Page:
These are challenging times. Since the arrival of COVID-19, many of us have gone from already-demanding days of juggling family, work and other responsibilities, to feeling completely maxed-out with what feel like unsustainable adjustments, and no clear ending in sight. Health care workers are working longer hours, under even more highly stressful conditions than usual, and often left feeling like we have no more to give. And yet we have to keep going. This is when we can hit what is commonly known as ‘burnout’.
Burnout is a combination of emotional exhaustion, cynicism, and diminishment of personal accomplishment. Healthcare professionals experienced high levels of burnout prior to COVID, with some studies reporting up to 50% of nurses and physicians experiencing burnout, and it can be assumed that these numbers are now even higher as a result of COVID.
Other factors than can contribute to burnout are social isolation, competing demands on time such as family and work commitments, stress and anxiety, lack of control, and ever-changing working conditions and expectations.
The impact on patients can include increased error rate, decreased patient satisfaction, and even increased patient mortality. The impact on health professionals can include higher levels of depression and anxiety disorders, challenges to relationships, poor coping choices and even physical illness.
Symptoms & Solutions
The first thing to consider in dealing with burnout is recognizing the signs - and acknowledging that you are burned out.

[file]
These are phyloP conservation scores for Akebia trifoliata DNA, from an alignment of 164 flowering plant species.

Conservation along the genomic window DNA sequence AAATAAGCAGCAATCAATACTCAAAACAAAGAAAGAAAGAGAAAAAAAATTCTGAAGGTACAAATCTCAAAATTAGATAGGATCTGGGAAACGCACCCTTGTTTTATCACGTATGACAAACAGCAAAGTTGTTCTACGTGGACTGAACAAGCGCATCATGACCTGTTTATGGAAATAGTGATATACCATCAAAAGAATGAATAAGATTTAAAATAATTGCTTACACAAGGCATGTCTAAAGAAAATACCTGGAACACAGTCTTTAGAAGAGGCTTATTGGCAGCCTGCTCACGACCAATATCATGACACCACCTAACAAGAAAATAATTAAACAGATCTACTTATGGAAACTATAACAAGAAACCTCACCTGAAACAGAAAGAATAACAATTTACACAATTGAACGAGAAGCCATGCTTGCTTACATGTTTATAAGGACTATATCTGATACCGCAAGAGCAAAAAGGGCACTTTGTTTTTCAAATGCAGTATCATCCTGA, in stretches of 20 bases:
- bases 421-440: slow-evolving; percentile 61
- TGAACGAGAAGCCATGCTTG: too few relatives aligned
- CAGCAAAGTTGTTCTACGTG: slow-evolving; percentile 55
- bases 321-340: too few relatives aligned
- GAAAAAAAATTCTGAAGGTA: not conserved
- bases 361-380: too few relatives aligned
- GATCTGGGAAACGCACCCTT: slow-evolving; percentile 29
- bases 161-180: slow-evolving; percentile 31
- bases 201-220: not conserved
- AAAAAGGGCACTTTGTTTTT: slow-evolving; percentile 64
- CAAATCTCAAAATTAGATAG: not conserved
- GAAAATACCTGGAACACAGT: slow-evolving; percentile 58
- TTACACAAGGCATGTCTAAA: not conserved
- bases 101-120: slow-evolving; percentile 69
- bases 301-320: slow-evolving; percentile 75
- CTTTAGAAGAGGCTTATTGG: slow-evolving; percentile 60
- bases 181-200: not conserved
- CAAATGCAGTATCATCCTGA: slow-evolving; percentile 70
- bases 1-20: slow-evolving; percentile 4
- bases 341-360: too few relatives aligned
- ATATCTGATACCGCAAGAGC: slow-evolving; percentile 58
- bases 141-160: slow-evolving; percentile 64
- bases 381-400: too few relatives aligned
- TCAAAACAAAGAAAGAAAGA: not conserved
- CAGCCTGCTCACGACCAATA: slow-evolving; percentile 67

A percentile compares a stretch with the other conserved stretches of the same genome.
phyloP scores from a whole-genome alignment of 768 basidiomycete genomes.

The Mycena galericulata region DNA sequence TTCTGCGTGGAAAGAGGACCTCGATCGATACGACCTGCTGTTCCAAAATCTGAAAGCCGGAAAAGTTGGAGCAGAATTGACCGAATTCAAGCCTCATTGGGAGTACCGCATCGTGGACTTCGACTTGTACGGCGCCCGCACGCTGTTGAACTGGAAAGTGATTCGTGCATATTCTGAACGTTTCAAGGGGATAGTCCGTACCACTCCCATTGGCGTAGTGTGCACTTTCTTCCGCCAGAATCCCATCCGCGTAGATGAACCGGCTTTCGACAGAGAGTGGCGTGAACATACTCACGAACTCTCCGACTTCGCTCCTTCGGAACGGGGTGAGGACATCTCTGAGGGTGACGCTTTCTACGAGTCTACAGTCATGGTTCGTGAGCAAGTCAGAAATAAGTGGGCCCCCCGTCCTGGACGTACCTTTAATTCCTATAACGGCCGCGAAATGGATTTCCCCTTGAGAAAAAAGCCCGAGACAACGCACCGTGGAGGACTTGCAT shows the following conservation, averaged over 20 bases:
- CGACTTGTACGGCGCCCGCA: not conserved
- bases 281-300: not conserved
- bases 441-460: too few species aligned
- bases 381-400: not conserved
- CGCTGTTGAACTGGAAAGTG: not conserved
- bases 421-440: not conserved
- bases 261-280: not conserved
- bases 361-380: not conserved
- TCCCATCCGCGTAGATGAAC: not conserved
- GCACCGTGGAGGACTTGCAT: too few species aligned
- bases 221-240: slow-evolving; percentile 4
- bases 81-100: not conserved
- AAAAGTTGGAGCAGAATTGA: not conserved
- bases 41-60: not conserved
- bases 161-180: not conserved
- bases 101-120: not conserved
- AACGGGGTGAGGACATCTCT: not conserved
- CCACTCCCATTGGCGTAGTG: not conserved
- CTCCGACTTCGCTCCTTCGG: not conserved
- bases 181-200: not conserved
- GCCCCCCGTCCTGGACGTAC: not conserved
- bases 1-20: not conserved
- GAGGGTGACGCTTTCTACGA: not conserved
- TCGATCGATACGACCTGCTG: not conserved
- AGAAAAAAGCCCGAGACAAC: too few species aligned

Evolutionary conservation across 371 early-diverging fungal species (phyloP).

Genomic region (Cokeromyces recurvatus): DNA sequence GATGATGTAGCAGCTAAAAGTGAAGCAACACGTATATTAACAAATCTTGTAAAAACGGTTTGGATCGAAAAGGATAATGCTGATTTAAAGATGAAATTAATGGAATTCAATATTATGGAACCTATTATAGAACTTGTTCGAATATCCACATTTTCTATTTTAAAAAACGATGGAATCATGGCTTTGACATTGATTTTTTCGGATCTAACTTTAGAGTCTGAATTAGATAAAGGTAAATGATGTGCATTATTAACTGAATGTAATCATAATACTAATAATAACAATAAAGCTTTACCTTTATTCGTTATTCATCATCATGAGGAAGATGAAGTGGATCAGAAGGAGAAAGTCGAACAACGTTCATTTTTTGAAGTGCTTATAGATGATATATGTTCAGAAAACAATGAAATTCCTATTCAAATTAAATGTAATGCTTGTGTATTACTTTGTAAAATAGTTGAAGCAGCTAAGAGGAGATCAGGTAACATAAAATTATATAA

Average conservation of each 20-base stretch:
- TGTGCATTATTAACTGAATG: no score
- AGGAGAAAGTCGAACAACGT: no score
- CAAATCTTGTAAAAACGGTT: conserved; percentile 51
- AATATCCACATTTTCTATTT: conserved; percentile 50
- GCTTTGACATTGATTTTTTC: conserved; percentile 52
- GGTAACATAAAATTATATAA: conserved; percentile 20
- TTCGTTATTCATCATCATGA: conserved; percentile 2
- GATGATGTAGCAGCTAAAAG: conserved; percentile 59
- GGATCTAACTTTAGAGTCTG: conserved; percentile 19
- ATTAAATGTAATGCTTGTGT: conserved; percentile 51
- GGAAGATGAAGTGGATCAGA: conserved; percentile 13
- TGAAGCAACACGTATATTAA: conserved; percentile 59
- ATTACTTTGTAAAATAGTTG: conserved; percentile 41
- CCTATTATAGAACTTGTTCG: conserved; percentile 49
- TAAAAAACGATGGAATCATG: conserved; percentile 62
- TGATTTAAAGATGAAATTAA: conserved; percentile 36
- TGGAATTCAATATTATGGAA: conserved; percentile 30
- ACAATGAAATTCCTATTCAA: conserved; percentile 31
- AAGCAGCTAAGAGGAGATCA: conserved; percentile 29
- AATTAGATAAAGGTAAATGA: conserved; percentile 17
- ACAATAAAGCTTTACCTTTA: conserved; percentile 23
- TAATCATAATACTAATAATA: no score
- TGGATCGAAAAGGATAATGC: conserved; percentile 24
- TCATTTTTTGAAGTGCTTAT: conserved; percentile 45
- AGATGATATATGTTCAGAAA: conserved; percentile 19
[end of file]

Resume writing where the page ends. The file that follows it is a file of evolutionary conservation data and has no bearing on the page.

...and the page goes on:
- Reduced efficiency and energy
- Lowered levels of motivation
- Increased errors
- Increased frustration
- More time spent working with less being accomplished
The next step is getting clear on what you can do to address your burnout, so you can start feeling better.
- Walk in green space
- Eat well
- Journal your feelings and thoughts
- Adequate down time
- Connect with family and friends
- Connect with the community
- Give back, such as by volunteering
- Focus on what you CAN change and what is in your control
- Focus on accomplishments
- Be gentle with yourself
- Practice gratitude
- Take breaks
- Disconnect with work outside of work hours
- Say no to others so that you can say yes to yourself
- Limit unnecessary online activity
Seek professional help:
We do quite a bit of work around burnout in the healthcare community in our coaching practice - coaching is a great tool that can help with figuring out the right individualized “roadmap” to burnout recovery and prevention. Obviously, burnout isn’t a one-size-fits-all situation, so coaching can help to determine what works in particular for you, and what fits sustainably in your life.
If you’re experiencing burnout, take the first step and seek some help – balance and recovery can come more quickly than you think with the right supports and tools in place!